While Democratic frontrunner Hillary Clinton has publicly reversed her position on the controversial Trans-Pacific Partnership (TPP), it remains unknown how much she helped advance, or even craft, the international trade deal while serving as U.S. Secretary of State—and the Obama administration appears interested in keeping it that way.
On Monday, International Business Times (IBT) senior editor David Sirota reported that the State Department is refusing to release correspondence between Clinton's State Department office and the United States Trade Representative related to the TPP until after the 2016 presidential election.
After initially saying that the requested materials would be made available in April, a U.S. State Department representative "abruptly" told Sirota last week, "Our office was recently informed that the search process has been completed and that the information located from that search is currently being prepared for the review process. The new estimated completion date for your request is November 31 [sic], 2016."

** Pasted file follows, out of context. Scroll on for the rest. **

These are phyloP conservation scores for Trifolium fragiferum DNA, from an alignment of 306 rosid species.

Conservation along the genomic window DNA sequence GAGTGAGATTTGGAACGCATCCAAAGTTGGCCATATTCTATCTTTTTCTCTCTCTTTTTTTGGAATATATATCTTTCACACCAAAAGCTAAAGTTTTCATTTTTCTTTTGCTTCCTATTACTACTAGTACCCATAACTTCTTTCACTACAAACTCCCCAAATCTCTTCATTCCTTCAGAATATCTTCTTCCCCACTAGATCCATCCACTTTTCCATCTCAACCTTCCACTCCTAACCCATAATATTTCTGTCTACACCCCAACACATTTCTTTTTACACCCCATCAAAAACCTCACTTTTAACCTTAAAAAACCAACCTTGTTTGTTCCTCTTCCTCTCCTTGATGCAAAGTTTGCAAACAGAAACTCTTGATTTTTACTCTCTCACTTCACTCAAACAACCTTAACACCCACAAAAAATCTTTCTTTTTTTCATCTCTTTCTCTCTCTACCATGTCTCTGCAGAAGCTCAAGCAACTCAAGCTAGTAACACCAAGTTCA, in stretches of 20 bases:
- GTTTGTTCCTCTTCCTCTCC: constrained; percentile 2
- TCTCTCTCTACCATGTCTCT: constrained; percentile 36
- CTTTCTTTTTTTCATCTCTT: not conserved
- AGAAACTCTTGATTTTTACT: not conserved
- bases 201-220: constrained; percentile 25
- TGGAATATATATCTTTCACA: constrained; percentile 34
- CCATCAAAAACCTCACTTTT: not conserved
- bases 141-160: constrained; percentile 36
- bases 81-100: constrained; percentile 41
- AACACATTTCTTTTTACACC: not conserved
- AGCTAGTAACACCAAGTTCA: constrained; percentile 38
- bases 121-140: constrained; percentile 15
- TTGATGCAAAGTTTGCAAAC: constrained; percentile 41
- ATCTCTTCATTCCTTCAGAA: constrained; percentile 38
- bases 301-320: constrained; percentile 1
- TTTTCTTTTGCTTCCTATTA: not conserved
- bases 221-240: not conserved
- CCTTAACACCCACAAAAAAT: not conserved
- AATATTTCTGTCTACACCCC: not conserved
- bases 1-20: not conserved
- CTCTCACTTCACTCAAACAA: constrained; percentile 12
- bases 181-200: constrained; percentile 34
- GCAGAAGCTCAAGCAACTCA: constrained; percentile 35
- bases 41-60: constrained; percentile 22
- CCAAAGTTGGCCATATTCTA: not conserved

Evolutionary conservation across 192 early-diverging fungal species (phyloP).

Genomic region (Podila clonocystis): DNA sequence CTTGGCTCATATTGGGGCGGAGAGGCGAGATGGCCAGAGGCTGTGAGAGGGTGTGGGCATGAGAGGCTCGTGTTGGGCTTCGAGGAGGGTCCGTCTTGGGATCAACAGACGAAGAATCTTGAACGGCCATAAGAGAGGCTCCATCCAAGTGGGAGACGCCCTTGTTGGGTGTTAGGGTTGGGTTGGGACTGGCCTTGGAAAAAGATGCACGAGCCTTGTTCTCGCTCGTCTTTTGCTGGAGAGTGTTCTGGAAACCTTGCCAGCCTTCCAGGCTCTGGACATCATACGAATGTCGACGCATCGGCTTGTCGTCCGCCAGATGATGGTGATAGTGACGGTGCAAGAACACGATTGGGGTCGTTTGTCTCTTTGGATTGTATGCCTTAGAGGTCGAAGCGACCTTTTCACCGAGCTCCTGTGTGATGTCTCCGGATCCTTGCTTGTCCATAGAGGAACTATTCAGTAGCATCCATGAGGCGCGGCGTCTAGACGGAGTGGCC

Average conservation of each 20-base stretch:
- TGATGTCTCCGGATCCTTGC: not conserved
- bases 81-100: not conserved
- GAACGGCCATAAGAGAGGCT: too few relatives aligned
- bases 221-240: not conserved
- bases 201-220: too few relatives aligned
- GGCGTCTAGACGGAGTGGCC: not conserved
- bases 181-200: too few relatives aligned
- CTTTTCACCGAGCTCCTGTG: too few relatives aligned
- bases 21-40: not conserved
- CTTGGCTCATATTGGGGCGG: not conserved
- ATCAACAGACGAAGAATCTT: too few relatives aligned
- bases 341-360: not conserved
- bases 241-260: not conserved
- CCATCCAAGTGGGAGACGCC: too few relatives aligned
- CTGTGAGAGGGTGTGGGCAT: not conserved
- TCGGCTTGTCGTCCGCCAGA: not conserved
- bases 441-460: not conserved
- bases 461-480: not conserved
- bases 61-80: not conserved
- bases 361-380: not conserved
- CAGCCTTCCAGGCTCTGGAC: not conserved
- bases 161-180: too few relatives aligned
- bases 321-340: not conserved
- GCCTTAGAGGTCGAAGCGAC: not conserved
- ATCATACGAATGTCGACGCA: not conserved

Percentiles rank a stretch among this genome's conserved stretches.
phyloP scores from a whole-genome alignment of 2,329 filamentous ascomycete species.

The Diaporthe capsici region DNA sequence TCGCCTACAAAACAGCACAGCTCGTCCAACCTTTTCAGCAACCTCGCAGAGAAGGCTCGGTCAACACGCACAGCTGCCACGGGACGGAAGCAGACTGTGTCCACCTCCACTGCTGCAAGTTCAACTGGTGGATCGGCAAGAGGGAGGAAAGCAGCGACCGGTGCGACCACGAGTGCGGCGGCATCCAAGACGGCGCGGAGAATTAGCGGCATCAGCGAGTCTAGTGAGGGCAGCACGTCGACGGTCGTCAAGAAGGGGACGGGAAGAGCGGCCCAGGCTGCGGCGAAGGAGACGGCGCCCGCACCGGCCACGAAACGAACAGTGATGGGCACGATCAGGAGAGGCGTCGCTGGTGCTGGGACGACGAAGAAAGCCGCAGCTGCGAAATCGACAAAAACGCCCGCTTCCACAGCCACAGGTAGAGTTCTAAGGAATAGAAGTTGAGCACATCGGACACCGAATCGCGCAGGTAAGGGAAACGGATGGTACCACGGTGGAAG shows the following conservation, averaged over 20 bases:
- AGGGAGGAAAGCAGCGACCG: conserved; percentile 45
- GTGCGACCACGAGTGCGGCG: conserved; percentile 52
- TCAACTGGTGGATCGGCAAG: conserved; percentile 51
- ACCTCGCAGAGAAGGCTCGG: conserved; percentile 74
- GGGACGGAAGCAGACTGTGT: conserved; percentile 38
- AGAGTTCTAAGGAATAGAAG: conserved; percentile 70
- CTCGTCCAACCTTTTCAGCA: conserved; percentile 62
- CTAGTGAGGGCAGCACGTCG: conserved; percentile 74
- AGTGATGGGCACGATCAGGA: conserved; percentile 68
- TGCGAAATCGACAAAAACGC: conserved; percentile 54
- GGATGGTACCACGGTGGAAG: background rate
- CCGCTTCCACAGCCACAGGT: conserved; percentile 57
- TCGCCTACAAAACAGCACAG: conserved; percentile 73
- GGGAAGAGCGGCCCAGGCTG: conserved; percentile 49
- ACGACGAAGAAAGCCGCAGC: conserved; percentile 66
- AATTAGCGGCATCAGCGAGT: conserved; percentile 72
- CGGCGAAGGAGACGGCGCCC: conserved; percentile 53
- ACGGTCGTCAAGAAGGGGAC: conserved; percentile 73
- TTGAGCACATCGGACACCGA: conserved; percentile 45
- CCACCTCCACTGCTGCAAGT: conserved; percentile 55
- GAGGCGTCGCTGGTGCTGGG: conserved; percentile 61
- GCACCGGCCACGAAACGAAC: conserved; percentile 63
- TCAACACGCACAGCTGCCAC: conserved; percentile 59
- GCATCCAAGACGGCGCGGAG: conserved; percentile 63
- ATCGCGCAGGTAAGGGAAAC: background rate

As Sirota notes, "IBT’s request was designed to provide a comprehensive view of how involved Clinton and her top aides were in shaping the trade agreement, and whether her agency had a hand in crafting any particular provisions in the pact."
SCROLL TO CONTINUE WITH CONTENT
Get our best delivered to your inbox.
He further notes that "[t]he delay was issued in the same week the Obama administration filed a court motion to try to kill a lawsuit aimed at forcing the federal government to more quickly comply with open records requests for Clinton-era State Department documents."
This is not the only query related to Clinton's emails that the State Department has suspiciously postponed until after the election. VICE News journalist Jason Koebler wrote last month that the "estimated completion time" for his request of "communications, presentations, and procedures created by the State Department to secure Hillary Clinton’s email from electronic threats" was moved from January 2015 to December 2016.
Given that the initial FOIA request was made by the IBT in July 2015, even if the delay itself isn't "politically motivated," Nate Jones of the National Security Archive, a nonprofit investigative journalism center based at George Washington University, told Sirota that it reflects a systemic problem.
"In my opinion it is more incompetence than maliciousness, but either way, it is a gross error by FOIA processors to not get these documents out before the election," Jones said. "Their inefficiency is doing great harm to the democratic process."